Wild Turkey habitat use in frequently-burned pine savanna

James A. Martin, William E. Palmer, S. Michael Juhan, John P. Carroll

Research output: Contribution to journalArticlepeer-review

Abstract

Managing pine (Pinus spp.) savanna through frequent use of prescribed fire and selective harvest of off-site hardwoods in the uplands is appropriate for many declining wildlife species, but may be incompatible with published recommendations for wild turkeys (Meleagris gallopavo). Therefore, we investigated breeding season habitat use of radio-tagged wild turkeys (n= 78) in a frequently burned pine savanna system in southwest Georgia during 2003-2005. Ground story vegetation structure and composition in pine savannas change rapidly following fire such that categorical (i.e., burned vs. unburned) habitat selection analyses does not depict the fine scaled time-dependent relationships; therefore, we analyzed turkey selection of savanna on a seasonal and continuous scale. From a seasonal standpoint, pine savanna habitat-type were selected by gobblers, but used less than availability by hens. However, selection of pine savanna was influenced by time since fire; hens more likely selected pine savannas burned within 1.4. years whereas gobblers selected pine savannas burned within 1.6. years. Hens also selected hardwood drains whereas gobblers demonstrated proportional use of these habitats. Selection of pine savannas by wild turkeys was dependent on application of prescribed burning <2. years and suggests that previous recommendations for longer burning frequencies are too long to balance turkey habitat needs with those of a suite of declining birds associated with pine savanna ecosystems.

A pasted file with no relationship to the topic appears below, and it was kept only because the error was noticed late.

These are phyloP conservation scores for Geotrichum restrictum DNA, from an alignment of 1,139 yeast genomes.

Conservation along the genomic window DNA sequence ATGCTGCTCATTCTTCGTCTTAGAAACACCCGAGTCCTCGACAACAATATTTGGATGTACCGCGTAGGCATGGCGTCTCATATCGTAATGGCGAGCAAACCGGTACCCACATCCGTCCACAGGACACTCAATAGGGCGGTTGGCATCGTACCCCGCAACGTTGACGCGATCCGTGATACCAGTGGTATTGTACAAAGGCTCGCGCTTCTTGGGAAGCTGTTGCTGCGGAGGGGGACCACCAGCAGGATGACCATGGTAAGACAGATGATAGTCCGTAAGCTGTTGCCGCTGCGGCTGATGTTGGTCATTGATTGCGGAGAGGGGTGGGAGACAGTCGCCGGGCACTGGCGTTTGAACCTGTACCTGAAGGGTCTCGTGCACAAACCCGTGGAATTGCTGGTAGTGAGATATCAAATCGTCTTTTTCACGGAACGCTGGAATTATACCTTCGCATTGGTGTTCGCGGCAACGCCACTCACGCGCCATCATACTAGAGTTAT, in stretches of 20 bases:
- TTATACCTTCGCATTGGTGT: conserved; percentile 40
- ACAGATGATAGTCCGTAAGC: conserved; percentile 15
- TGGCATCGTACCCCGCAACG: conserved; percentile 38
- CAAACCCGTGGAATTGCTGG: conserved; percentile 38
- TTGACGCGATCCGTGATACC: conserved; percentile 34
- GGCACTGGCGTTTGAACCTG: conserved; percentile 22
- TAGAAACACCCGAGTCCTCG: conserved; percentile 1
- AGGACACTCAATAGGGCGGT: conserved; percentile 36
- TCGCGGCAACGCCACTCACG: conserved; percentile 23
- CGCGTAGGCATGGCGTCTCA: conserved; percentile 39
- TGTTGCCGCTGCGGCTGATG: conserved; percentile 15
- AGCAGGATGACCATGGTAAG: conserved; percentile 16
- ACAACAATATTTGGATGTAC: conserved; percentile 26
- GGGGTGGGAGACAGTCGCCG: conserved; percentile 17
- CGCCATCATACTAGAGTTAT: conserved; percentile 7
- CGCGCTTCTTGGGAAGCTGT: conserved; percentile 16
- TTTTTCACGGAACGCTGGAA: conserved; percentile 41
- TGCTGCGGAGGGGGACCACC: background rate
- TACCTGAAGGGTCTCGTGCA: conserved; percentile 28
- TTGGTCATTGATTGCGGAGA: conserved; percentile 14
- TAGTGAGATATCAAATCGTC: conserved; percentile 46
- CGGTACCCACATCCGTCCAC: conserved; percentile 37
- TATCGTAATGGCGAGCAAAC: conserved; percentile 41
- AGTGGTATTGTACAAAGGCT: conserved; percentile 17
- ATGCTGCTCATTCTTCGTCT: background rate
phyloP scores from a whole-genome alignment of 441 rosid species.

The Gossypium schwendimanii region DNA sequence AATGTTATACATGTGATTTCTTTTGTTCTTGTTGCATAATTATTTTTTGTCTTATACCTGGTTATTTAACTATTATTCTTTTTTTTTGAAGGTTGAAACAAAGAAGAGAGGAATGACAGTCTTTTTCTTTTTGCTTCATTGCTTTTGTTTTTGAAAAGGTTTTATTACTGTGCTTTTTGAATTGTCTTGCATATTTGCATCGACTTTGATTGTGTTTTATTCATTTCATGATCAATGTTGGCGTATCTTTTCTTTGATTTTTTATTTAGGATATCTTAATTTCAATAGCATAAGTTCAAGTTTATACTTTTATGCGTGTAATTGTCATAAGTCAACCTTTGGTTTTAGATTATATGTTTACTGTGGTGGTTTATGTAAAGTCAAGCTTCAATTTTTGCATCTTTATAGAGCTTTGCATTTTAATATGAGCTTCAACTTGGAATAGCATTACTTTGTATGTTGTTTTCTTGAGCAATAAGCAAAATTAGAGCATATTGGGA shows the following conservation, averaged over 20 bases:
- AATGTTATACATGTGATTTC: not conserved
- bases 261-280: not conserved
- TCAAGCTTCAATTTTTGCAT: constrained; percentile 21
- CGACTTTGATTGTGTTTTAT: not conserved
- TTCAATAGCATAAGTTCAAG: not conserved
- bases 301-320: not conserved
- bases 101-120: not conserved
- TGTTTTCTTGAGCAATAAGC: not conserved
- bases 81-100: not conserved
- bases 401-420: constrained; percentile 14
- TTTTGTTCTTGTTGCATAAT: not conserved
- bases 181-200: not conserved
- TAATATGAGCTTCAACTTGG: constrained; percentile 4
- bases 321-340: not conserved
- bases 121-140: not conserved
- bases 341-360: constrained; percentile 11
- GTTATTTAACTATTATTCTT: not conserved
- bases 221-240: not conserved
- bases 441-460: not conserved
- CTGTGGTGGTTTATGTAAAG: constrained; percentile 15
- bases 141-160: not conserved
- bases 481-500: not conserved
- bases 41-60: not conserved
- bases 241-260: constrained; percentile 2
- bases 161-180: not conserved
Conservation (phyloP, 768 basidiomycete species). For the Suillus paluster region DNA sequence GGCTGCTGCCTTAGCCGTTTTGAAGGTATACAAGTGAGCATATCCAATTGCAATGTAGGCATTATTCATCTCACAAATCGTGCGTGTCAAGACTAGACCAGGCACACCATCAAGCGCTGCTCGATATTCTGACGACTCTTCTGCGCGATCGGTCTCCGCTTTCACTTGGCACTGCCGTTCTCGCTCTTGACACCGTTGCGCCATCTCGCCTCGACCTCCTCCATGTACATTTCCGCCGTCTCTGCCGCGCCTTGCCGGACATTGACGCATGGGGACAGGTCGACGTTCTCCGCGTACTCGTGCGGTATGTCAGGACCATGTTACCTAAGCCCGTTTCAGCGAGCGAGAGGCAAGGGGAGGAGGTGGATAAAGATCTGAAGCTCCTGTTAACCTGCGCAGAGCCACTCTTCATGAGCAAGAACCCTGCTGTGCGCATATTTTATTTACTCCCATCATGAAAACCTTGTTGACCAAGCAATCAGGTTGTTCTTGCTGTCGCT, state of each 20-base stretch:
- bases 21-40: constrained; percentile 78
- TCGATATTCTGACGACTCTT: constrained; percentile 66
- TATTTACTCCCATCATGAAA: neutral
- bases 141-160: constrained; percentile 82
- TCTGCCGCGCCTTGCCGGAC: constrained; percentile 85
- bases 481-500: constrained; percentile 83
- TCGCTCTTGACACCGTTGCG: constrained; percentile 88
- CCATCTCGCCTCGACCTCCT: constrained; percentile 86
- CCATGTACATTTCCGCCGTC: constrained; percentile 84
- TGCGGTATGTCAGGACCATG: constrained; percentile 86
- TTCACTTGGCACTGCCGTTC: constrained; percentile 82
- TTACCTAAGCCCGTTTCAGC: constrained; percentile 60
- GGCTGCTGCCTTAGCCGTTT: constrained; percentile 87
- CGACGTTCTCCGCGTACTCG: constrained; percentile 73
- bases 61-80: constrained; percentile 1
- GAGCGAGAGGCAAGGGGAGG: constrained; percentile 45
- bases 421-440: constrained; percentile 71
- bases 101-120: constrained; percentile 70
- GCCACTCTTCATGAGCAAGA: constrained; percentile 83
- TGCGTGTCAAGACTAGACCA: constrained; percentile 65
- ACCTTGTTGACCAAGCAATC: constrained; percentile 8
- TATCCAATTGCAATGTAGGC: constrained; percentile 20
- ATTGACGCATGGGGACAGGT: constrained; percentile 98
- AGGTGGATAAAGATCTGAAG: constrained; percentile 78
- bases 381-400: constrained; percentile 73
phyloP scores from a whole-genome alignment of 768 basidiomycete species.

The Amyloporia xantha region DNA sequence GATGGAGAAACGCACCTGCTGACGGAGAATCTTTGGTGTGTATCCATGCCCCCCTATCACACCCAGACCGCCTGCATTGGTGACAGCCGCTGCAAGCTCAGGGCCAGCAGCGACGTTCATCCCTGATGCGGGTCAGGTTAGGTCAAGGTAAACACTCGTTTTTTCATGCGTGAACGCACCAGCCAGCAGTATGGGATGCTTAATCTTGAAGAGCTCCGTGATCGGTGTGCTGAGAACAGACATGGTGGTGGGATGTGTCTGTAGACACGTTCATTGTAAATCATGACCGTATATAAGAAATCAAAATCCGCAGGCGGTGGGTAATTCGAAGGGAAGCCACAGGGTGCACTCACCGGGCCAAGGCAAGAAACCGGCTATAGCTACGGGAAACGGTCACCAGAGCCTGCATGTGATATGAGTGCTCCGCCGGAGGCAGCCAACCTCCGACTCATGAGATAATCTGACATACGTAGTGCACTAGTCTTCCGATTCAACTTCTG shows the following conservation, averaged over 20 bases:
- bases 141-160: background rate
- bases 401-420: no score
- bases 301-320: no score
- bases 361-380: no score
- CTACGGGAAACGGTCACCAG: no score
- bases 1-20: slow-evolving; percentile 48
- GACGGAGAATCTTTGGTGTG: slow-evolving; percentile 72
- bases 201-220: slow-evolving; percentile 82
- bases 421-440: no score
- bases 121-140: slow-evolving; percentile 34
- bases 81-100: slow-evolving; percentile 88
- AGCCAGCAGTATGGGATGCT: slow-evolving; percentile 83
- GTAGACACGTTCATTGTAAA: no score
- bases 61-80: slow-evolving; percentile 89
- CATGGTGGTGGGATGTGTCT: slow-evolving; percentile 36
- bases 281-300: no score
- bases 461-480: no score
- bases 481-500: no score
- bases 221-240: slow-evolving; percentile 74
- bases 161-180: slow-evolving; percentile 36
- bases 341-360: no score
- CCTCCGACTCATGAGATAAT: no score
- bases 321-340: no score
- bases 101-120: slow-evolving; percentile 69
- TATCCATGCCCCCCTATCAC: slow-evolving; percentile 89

Original languageEnglish (US)
Pages (from-to)179-186
Number of pages8
JournalForest Ecology and Management
Volume285
DOIs
StatePublished - Dec 1 2012
Externally publishedYes

Keywords

  • Georgia
  • Habitat use
  • Meleagris gallopavo
  • Prescribed fire
  • Savanna
  • Telemetry

ASJC Scopus subject areas

  • Forestry
  • Nature and Landscape Conservation
  • Management, Monitoring, Policy and Law

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